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Papers of the Week

2022 Nov




A Comparison of the Differences in Postoperative Chronic Pain Between Video-Assisted and Robotic-Assisted Approaches in Thoracic Surgery.


Qsous G, Downes A, Carroll B, Rowe S, Manoj S, McFadyen R, Korelidis G, Tolan M, Healy DG
Cureus. 2022 Nov; 14(11):e31688.
PMID: 36561601.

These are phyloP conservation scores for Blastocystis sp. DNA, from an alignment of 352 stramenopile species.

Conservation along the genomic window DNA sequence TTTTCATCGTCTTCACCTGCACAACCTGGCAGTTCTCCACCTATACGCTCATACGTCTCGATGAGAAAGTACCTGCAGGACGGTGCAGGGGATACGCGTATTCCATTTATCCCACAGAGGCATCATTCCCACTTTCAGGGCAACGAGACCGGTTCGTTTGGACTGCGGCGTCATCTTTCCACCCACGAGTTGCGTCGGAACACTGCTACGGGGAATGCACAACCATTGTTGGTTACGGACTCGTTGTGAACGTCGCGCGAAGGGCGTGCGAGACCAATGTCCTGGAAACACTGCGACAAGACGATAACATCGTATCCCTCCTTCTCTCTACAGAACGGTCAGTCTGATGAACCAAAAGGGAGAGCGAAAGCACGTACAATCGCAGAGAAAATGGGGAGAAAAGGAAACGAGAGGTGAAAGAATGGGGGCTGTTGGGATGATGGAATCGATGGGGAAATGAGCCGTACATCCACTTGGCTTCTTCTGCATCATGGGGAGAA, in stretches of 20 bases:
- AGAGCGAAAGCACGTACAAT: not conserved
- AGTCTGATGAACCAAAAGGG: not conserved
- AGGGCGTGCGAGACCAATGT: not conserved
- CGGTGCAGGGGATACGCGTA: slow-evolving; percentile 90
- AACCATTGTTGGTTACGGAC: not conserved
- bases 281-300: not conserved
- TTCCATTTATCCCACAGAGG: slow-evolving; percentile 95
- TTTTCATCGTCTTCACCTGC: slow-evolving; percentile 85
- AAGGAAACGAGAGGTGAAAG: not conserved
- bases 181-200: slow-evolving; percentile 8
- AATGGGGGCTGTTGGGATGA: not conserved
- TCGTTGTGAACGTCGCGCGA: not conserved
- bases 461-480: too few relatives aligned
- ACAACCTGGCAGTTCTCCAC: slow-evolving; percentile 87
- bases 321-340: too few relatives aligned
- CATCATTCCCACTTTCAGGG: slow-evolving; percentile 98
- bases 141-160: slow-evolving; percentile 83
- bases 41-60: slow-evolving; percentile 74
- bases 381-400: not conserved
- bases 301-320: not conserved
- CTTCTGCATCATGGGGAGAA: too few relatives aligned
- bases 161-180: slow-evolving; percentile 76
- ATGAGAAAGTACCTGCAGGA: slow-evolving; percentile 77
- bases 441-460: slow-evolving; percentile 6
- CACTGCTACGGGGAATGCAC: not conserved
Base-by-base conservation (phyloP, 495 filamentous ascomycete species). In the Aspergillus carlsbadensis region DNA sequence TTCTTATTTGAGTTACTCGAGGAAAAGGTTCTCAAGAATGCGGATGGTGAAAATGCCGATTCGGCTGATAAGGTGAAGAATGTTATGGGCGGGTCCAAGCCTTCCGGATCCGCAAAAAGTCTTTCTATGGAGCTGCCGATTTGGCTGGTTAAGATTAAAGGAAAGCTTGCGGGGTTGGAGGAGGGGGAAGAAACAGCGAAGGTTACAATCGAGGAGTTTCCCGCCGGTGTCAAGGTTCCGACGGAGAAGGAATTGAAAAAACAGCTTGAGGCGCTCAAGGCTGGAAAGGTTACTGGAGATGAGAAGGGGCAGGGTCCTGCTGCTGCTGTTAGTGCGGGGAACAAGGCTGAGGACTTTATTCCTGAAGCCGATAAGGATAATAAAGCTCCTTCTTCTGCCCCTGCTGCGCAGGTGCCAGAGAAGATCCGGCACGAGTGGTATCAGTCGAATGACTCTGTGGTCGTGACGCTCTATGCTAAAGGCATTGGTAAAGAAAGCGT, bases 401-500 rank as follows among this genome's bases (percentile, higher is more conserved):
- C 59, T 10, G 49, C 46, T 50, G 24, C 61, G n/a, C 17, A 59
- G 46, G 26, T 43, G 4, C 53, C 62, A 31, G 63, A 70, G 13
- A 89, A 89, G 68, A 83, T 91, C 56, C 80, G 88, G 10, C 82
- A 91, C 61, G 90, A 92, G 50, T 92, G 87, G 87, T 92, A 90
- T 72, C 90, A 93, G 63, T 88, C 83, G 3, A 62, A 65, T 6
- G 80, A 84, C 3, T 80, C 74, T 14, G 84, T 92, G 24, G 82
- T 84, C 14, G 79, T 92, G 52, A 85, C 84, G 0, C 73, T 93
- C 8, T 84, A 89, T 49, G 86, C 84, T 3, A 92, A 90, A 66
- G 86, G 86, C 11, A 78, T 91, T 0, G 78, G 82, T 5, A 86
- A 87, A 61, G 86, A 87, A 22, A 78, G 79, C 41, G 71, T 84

Background and objective In the last decade, there has been significant evolution in thoracic surgery with the advent of robotic surgery. In this study, we aimed to evaluate the incidence of postoperative chronic pain (for six months and beyond) in robotic and video-assisted approaches to analyze the long-term effects of the two different techniques. Methods This was a retrospective study involving 92 patients who underwent various thoracic operations between six months and two years preceding the study. Patients were classified into two groups based on the type of surgery: video-assisted (VATS) (n=51), and robotic-assisted (RATS) (n=41) thoracoscopic Surgery. We employed the EuroQol (EQ-5D-5L) questionnaire to assess the utility values in terms of five quality-of-life measures (self-care, pain/discomfort, mobility, anxiety/depression, and usual activities). Results In the VATS group, the median age was 68 years while it was 57 years in the RATS group (p=0.001). A higher proportion of patients in the VATS group had anatomical lung resection (lobectomy) compared to the RATS group: 61.2 vs. 41.6% respectively (p=0.005). However, the groups were well-matched on other patient characteristics such as relevant past medical history, underlying disease pathology, and final disease staging (if malignant), with no significant differences between groups observed regarding these traits. In the VATS group, 62.7% of patients were pain-free at the time of the questionnaire-based evaluation compared to 51.2% in the RATS group. Additionally, 25.5% vs. 39% of patients had mild pain in the VATS and RATS groups respectively. Neither of these differences was statistically significant. Conclusion Patients who undergo RATS are known to have better recovery and less pain compared to those who have VATS in the immediate postoperative period. However, our results did not find RATS to be superior to VATS in terms of long-term pain. Additionally, robotic surgery is associated with higher hospital costs. In light of these findings, further comparative studies between the two approaches are recommended, while strategies to reduce postoperative pain and financial cost should continue to be explored.